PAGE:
With another income tax day behind us, this year's penance may be the last "simple," "unfettered" return we file in a while.
The CBO projects that with current policies in place, addled by a wave of retiring Americans, our tax burden as a nation (in terms of revenues received through income, payroll and excise taxes) will rise 1.5%, to nearly 20% in 2020. That growth aside, revenues will still fall nearly 5% less than Uncle Sam will be spending at that time.
Thus, according to a growing coterie of pundits and officials, more taxes are on the way (spending cuts would be nice, but I digress).
Newsweek's Robert Samuelson points out:
"Just about everyone will be tempted to deplore federal budget deficits--and do nothing about them. But this escape route may close; many economists warn that endlessly large deficits risk big jumps in interest rates. Someday, higher taxes may be unavoidable."
Where's the money going to come from?
Some of the previous administration's tax breaks for the "rich" will expire; dividend and capital gains taxes will also lift; and, of course, there are numerous taxes in the recently-passed healthcare care bill. Some experts, such as ex-Fed chief, Paul Volcker, have even suggested imposing a value-added-tax on purchases.
The Fed's not alone in its search. The states have their fair share of problems, too, and they'll be after every red cent they can uncover.
In the next fiscal year alone, states face nearly $180 billion in budget deficits, with many in dire straits. They have many of the same pressures that Washington does in meeting the needs of an aging populace, as well as an increasingly service-oriented / needy citizenry (age aside).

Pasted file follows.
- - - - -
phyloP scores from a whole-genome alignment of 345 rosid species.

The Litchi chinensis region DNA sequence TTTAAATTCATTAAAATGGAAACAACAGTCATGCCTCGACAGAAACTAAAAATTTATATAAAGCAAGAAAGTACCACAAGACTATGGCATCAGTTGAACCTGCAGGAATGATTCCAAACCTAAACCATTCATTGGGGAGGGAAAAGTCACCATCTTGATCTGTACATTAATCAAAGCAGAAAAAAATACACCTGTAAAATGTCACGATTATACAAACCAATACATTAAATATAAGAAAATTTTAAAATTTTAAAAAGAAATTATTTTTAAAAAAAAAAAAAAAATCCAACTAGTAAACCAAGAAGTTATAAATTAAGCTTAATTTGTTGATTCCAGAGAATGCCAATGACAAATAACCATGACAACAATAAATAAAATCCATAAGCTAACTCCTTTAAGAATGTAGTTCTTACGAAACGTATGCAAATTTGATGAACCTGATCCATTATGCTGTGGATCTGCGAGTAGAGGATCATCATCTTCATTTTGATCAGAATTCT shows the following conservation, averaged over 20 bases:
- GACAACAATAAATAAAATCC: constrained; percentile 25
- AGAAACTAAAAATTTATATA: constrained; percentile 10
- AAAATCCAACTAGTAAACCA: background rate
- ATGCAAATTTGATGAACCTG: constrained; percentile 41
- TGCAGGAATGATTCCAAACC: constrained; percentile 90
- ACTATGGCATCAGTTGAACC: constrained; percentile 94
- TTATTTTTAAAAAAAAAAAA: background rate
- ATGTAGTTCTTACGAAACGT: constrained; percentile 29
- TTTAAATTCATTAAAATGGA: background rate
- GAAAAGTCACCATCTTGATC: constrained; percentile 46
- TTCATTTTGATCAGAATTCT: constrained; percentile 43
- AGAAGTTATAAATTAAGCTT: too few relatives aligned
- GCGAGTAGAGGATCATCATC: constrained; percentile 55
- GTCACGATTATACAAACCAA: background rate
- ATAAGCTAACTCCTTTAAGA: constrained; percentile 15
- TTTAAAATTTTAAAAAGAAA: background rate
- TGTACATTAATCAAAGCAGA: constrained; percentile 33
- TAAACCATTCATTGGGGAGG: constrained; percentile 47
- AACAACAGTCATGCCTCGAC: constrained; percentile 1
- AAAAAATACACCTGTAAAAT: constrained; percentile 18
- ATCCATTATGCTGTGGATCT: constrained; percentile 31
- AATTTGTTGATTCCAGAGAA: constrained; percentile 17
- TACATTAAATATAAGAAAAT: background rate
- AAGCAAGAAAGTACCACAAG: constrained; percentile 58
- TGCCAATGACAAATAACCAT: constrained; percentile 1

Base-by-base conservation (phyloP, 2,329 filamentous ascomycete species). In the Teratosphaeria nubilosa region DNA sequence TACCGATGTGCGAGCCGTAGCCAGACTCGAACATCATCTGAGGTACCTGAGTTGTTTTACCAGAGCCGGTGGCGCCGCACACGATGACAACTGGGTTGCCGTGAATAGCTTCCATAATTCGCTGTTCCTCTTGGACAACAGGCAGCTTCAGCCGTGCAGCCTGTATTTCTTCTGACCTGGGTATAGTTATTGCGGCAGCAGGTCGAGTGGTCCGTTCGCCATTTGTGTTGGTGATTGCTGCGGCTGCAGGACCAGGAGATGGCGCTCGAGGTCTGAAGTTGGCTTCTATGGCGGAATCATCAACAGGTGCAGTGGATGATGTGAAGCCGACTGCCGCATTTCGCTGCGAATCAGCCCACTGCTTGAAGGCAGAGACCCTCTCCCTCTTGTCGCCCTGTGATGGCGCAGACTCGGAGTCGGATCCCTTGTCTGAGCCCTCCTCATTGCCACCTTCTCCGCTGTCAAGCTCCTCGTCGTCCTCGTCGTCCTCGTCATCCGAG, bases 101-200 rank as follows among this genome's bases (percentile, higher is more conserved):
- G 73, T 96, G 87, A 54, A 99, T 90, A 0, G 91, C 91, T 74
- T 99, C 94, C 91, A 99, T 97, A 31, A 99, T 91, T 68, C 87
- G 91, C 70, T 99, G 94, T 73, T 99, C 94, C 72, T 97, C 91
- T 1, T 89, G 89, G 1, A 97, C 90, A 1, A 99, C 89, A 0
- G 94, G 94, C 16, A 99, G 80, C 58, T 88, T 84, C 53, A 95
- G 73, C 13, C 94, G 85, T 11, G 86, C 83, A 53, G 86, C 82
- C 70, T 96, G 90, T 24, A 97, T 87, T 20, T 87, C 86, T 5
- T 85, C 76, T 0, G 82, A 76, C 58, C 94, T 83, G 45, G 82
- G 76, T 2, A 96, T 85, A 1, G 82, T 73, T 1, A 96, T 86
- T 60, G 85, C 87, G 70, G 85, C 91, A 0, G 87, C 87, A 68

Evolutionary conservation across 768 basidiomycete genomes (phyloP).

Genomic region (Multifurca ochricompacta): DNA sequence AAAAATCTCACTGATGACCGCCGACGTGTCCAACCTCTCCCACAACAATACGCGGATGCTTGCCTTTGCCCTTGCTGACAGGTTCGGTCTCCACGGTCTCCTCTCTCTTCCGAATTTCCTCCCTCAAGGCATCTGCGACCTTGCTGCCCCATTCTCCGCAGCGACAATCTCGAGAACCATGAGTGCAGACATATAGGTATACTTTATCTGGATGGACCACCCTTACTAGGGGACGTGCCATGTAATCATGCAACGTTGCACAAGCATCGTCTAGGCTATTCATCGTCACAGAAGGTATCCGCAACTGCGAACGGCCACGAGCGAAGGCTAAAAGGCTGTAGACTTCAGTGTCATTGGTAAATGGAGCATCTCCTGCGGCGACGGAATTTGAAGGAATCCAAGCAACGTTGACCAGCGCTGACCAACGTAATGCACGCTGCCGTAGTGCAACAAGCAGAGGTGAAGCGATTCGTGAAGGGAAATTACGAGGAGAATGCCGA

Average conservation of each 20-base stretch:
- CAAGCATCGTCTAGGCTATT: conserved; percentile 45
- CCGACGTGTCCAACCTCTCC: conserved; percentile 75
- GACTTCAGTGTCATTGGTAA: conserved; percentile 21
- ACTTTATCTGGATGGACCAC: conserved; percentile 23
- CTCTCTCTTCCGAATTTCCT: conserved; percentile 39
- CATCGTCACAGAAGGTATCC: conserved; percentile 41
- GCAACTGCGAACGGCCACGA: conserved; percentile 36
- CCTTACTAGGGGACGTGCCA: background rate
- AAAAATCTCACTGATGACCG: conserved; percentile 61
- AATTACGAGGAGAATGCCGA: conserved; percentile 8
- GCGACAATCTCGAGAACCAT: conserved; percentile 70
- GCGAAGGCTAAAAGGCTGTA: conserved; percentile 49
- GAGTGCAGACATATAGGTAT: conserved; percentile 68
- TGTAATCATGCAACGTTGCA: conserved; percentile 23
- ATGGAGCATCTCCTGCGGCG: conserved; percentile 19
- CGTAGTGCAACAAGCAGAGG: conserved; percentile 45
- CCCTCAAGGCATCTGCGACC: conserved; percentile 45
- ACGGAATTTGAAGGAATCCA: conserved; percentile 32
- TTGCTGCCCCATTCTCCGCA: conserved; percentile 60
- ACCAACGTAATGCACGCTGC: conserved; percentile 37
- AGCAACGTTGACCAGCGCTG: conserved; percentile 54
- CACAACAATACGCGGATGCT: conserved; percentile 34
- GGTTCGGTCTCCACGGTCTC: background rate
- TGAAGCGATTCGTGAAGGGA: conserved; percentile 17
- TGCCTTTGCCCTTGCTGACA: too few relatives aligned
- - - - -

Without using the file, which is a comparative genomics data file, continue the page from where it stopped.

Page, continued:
But those state guys are pretty clever.
You may think using the Internet allows you to purchase items tax-free, avoiding the tax collector. Think again. More than likely, your state has a "use tax," which legally requires you (not the remote retailer) to pay the state levy for your Internet purchases.
A small but growing number of states are working to impose so-called Amazon.com taxes, forcing remote retailers with state "affiliates" to collect applicable sales taxes. For the time being, this remains the exception. Perhaps more disturbing, however, are some new laws and proposals which seek to make Internet salesmen tax tattlers.
As Declan McCullagh of CNet News writes, Colorado recently adopted a tax reporting scheme that requires remote retailers to share customer data - i.e., divulge total purchases of customers - with the state. More detailed lists would be mailed to customers, informing them of their use tax obligations.
Hey, if you owe the tax, you should pay it. But, does government really need to know where I bought my stuff? What about all the weird stuff I purchase from weird places? And, do I have to endlessly loiter around our mailbox to intercept the more detailed accountings so my wife doesn't find out what I've purchased when she gets the mail?
Very upsetting (the compelled disclosure, not the weird stuff).
Sadly, I do not see this collision of interests / rights decreasing any time soon. IT is ubiquitous, helping us "narc" on ourselves. HIT, smart grids, HOT lanes, Internet purchases, RFID, smart homes - all these and other IT used by us to make our lives better - the data derived from its use, like cash flow, won't sit still. It will circulate. It has to.
As it pertains to business, I harbor fewer concerns. If businesses abuse this rich dataflow, they'll be punished in the marketplace (call me naïve). But government's another thing. The more government compels and directs this traffic to itself - for tax compliance, or whatever the public interest spin of the day might be - the greater chance we might see our liberties eroded, either through unintended consequences, or nefariously.
As one story source in McCullagh's pieces states:
"The tax bureaucrats themselves may not take an interest in the data but the elected officials who oversee them might."
Bad business mostly affects the pocketbook. Bad government can result in loss of liberties. Stated differently, if my money's gone, hopefully I can earn some more. If my liberties are gone, they're likely gone forever.
The latter will make one long for the simple and unfettered pleasure of a 1040 form.